“We all know it’s hard climbing and sometimes it’s lonely – so find a good why and you can endure almost any how.”-Erik Anders Lang
When I started the golf journey over three years ago now, the quiet voice inside my head kept saying one thing over and over. You have to learn how to play golf well before anything is going to happen. That could take years. Hell, it may never happen. It’s definitely a risk. But, if you can handle that, anything is possible. Until then, that’s got to be your singular focus. Learn how to play golf well.
The logic inside of me just kept telling me that no one would take me seriously until I learned how to play well. Scratch golf, at an absolute minimum. That was more important than this certification or that certification. Learn how to play well. Immerse myself into the world of good players. Listen. Observe. Weed out the riff raff.
Give up a lucrative banking career to try something that may never happen. Sounds like a genius plan.
Somewhere between one and two years ago, I started working at a golf course. Since I was there five to ten hours a day anyway trying to get good at golf, they offered me a job. One day a week at first. Then two days. I basically ran a cash register, but that was my IN.
Then, a few months later, I became an assistant golf professional. My involvement increased significantly, and I also got lucky.
The onset of COVID around this time brought a boom to the golf industry that had never been seen before. All of a sudden our sleepy little beautiful golf course turned into Grand Central Station.
I had to learn everything. I had to learn everything fast. And I had to learn everything fast in an environment that never slowed down. I felt like a recent college graduate that hit the trading floor on Wall Street for the first time. Welcome to the team, now let’s get with it.
I love to learn, so I just buckled up. I listened. I observed. I did this wrong. That confused me. I could have done that better. But then it started clicking. This is how this works. This is why that works. But I still had questions. This doesn’t make sense. This could be changed. This could be done better.
I basically checked my wallet and ego at the door for a year (maybe more) and became an apprentice and a sponge. This applied to playing, teaching, coaching, and running a golf course. I didn’t know how to do any of this whatsoever three years ago. The subtleties, the intricacies, the details.
But I do now, largely because the demand for my and our services went bananas. I bet I learned a decade’s worth just last year.
As such, we shifted into high gear and got this place rocking and rolling. For eight to nine months out of the year, we never sit down. I personally teach six to twelve private lessons every week, with a growing waitlist. I help run our junior leagues and coach our kids. I am well into my PGA work, with a goal to be a full member by the end of 2023. I just got my American Development Model (ADM) certification for coaching kids along with my PGA Modern Coach certification. I take care of our members. I take care of the guests. I trade travel stories with the tourists. Most importantly, I play five to six days a week, and I try to play eight to twelve professional tournaments in our section each year. The most important thing is still to learn how to play well.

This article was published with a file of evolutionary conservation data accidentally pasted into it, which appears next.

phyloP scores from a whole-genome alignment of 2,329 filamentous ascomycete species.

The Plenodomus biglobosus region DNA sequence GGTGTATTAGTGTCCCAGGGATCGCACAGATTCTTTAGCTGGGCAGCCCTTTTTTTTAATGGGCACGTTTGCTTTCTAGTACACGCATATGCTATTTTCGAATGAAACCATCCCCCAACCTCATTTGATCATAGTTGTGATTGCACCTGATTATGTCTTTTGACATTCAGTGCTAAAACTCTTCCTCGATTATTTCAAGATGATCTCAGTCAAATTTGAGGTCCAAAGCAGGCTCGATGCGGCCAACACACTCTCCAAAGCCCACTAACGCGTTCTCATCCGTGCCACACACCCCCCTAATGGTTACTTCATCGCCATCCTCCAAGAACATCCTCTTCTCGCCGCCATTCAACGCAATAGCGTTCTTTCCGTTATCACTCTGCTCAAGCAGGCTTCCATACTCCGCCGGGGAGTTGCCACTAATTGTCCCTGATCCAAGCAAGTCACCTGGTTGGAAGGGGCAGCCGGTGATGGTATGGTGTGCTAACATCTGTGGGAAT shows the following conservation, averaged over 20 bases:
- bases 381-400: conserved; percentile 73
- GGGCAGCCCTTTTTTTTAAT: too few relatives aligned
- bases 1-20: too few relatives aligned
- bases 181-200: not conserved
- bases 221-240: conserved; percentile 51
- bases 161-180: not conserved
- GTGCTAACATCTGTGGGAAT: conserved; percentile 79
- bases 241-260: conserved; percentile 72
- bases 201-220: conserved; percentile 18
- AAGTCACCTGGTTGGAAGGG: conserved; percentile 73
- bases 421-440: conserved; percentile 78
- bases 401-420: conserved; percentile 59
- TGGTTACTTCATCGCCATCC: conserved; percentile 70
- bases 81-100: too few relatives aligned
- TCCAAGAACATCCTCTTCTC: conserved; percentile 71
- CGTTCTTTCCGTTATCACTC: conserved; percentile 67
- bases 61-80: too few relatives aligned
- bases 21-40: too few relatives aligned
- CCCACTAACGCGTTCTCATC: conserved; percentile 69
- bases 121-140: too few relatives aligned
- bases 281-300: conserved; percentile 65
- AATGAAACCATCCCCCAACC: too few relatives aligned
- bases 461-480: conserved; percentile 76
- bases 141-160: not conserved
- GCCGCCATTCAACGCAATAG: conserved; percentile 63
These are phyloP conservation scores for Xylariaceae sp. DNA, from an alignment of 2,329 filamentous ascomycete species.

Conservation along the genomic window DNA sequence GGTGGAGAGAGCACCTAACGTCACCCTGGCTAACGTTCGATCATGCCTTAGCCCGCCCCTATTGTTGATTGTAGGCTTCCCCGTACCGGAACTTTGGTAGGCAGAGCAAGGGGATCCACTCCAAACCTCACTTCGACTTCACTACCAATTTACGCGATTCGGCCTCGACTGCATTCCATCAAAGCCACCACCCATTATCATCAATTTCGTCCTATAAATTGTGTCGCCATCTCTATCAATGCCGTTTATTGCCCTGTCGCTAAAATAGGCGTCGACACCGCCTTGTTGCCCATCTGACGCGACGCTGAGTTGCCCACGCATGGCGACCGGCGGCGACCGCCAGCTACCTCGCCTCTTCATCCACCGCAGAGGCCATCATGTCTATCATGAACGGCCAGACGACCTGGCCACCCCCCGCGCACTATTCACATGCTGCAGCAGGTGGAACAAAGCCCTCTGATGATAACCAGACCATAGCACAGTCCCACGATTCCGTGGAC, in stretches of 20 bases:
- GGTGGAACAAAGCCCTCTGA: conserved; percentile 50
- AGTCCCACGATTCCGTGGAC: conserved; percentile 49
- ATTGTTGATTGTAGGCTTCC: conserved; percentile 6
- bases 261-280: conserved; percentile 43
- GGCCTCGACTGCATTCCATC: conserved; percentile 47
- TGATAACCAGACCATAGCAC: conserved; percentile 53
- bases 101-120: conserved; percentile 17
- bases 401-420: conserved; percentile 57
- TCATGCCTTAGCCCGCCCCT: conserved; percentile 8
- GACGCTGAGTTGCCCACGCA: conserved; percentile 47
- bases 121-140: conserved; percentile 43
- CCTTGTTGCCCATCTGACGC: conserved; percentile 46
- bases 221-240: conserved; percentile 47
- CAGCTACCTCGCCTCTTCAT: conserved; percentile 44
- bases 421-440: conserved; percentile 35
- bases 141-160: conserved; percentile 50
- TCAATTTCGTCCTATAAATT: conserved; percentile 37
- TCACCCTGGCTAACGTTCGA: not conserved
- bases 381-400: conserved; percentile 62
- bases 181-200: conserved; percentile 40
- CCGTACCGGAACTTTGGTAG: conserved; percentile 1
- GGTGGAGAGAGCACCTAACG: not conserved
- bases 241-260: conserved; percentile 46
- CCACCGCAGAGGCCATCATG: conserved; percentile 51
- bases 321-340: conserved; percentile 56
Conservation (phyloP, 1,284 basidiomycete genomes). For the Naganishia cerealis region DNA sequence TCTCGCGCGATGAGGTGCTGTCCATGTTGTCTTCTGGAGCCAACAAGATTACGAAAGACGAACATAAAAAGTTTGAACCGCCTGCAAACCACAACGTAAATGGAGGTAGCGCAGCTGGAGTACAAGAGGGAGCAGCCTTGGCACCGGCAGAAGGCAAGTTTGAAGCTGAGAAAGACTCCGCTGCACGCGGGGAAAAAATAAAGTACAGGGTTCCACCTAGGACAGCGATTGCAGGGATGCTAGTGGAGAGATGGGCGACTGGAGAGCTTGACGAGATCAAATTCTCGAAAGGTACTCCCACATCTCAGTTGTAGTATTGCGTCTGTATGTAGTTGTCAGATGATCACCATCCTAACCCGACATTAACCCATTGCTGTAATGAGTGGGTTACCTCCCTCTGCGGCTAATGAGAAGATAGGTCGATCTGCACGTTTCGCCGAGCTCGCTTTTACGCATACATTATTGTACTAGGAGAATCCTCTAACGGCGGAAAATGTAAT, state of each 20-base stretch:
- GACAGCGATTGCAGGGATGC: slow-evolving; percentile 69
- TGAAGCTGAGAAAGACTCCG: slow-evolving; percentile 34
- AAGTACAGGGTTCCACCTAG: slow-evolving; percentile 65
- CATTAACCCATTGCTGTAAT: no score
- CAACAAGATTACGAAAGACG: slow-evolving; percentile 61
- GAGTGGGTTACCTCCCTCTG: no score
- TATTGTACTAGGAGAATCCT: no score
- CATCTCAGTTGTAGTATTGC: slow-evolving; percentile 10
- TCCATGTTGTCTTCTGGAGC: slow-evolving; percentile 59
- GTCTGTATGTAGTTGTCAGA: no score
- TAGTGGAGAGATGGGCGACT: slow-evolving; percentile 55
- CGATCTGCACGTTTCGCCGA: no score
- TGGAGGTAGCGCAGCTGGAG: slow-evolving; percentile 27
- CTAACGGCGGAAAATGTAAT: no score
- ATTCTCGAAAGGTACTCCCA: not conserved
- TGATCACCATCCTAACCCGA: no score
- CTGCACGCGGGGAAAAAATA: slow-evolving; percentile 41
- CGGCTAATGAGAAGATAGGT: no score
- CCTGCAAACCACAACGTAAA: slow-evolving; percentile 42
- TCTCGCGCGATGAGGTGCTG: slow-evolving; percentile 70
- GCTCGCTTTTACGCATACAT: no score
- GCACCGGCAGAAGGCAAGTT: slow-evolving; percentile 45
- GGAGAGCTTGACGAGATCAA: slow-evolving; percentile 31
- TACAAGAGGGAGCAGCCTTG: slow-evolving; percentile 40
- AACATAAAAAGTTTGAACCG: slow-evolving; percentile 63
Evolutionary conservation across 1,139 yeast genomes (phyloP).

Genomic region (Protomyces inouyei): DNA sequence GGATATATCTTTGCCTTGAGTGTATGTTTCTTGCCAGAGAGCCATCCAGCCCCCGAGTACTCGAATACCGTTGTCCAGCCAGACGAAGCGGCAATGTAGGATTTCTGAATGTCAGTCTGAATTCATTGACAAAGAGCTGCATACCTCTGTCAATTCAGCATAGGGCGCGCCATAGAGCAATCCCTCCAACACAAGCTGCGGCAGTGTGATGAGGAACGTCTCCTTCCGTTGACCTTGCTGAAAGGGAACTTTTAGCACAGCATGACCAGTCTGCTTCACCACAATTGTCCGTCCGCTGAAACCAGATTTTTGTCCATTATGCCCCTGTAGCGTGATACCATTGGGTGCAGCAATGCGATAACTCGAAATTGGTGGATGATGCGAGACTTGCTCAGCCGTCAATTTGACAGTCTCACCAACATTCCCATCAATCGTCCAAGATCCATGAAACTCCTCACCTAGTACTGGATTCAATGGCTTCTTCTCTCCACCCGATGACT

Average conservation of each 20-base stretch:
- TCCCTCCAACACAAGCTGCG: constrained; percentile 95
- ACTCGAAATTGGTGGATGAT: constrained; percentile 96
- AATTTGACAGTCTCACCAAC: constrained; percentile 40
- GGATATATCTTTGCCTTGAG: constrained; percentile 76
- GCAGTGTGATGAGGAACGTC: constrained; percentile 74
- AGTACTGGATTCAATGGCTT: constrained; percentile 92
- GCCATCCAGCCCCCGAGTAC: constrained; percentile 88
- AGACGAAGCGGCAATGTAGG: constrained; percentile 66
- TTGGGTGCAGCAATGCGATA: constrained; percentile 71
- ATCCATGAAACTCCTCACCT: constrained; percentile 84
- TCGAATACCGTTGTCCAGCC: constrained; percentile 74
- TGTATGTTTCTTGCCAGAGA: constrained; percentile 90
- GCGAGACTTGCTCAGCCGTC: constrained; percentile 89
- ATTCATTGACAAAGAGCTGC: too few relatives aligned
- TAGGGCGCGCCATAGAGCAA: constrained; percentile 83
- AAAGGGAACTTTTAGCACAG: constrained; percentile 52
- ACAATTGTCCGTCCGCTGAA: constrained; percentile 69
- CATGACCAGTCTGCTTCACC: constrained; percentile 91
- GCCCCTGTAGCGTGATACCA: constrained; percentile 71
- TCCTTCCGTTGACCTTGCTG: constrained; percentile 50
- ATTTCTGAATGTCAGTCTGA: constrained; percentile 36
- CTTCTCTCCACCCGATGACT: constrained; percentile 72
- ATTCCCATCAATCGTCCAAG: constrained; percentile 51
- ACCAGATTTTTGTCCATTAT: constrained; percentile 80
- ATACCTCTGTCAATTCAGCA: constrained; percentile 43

Just over five years ago, I started the journey of self-mastery: understanding, accepting, and investing in myself as an adult. For those first few years it felt like a figurative or intangible investment, though nonetheless important. For the last year or two, after going all in, it has definitely been a literal, tangible, financial investment. As the title of this piece states and as I wrote in my five year anniversary piece, I’ve left a shitload of money on the table. The ex-banker in me thinks I’m crazy. The current version of me is so proud that I have put my money where my mouth is.
I took a full year off to whittle 15+ strokes off my game. Over the next couple of years, I took another couple of strokes off. Now, I grind it out nearly every day trying to take decimal points off.
It may seem delusional, and I know lots of people both here and there thought I was nuts. But that first year of grinding with no pay was so important. The second year with minimal pay was so important. The third year with limited pay, relatively speaking, was so important.
They are the reasons that, for the first time in five years, the trajectory has now changed. The momentum has now changed. With every day that passes, I have a clearer picture of what this all could become.
Have a great week.-Benj
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